Carrying out a roll subcontractor can be challenging in terms of sourcing work, the last thing you need is to be worrying about the level of tax you are paying. It’s an added layer to your work so payroll solutions when you’re self-employed are extremely important especially when it comes to your taxes.

We are all legally obligated to pay tax so figuring out whether you’re paying the right tax can be complicated, but it doesn’t need to be. Let’s first examine the implications of not paying taxes as a self-employed contractor.

What Happens If Contractors Don’t Pay Taxes

Failure to pay your tax bill can result in multiple fines, alongside the possibility of imprisonment. Whilst that sounds scary, you don’t need to worry too much about this, however, as fines and imprisonment are not the first response of HMRC. If you fail to pay your taxes, the HMRC will take several measures before any serious reaction.

These typically focus on agreeing with you to pay off the taxes you owe. The HMRC will either make this agreement with you or force you to pay it back by adjusting your PAYE tax codes. Future tax refunds can also be at risk.

Debt enforcement is also a possibility if you fail to engage with the HMRC. Typically, that involves the removal of some of your possessions so they can be sold to pay off what you owe. They can also take the sum directly from your bank account.

What Taxes Do Contractors Pay?

The taxes that a contractor pays depends on how they are paid. You can typically expect to be paid through a private limited company or an umbrella company, which means you’ll need to keep more than a few taxes in mind, including:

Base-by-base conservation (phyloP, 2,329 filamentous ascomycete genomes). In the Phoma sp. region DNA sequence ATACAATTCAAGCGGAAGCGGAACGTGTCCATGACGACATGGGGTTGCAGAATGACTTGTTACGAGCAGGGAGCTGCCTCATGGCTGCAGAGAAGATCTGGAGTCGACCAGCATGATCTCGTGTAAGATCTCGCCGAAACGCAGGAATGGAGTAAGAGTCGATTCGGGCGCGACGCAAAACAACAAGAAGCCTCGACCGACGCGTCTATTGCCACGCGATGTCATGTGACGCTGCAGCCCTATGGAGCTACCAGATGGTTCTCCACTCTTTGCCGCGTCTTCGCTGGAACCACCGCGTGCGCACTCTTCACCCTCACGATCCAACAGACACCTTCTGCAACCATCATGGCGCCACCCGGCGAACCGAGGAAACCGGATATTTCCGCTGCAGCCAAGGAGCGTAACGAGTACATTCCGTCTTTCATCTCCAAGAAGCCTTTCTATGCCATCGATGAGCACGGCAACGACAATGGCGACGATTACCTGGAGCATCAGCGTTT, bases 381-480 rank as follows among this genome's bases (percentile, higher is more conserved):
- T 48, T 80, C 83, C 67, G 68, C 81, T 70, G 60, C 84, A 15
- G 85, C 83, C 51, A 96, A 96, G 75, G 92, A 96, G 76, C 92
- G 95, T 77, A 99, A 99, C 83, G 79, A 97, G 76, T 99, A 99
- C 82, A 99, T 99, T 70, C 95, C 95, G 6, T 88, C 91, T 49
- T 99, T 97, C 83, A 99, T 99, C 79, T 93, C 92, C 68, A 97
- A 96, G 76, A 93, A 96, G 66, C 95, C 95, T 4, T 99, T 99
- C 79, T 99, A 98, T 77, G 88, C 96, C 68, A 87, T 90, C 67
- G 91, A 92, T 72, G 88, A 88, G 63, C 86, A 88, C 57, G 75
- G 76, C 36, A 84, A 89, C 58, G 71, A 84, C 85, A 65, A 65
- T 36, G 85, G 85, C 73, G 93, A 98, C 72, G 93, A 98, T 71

• Corporation Tax
  • Dividend Tax
  • Income Tax
  • National Insurance Contributions
  • Value Added Tax

If you’re a Pay As You Earn contractor, you’ll need to pay:

  • Income Tax
  • National Insurance Contributions
  • Apprenticeship Levy
  • Pension Contributions
  • Holiday Pay

Alongside this, contractors in both situations will have to make any student debt repayments they may have. There are some exemptions when you’re paying your taxes, such as the first £1,000 of your trading not being taxable.

Tax Deductions You Should Expect To See

While you’ll need to pay quite a few taxes as a contractor, there are also more than a few tax deductions you can make. It’s worth taking advantage of these as much as possible, with some of the more notable including:

  • Private pension contributions
  • Charitable donations
  • Maintenance payments
  • Business expenses
  • Work-related travel expenses

Figuring out your taxes as a contractor can be difficult for anybody. It doesn’t need to be overwhelming, however. With some payroll solutions and support from Pebble Contracting, it’s much easier than you’d think.

As not paying your taxes, or paying the wrong amount, can get you into trouble, there shouldn’t be anything stopping you from making sure it’s done right. Get in touch today.

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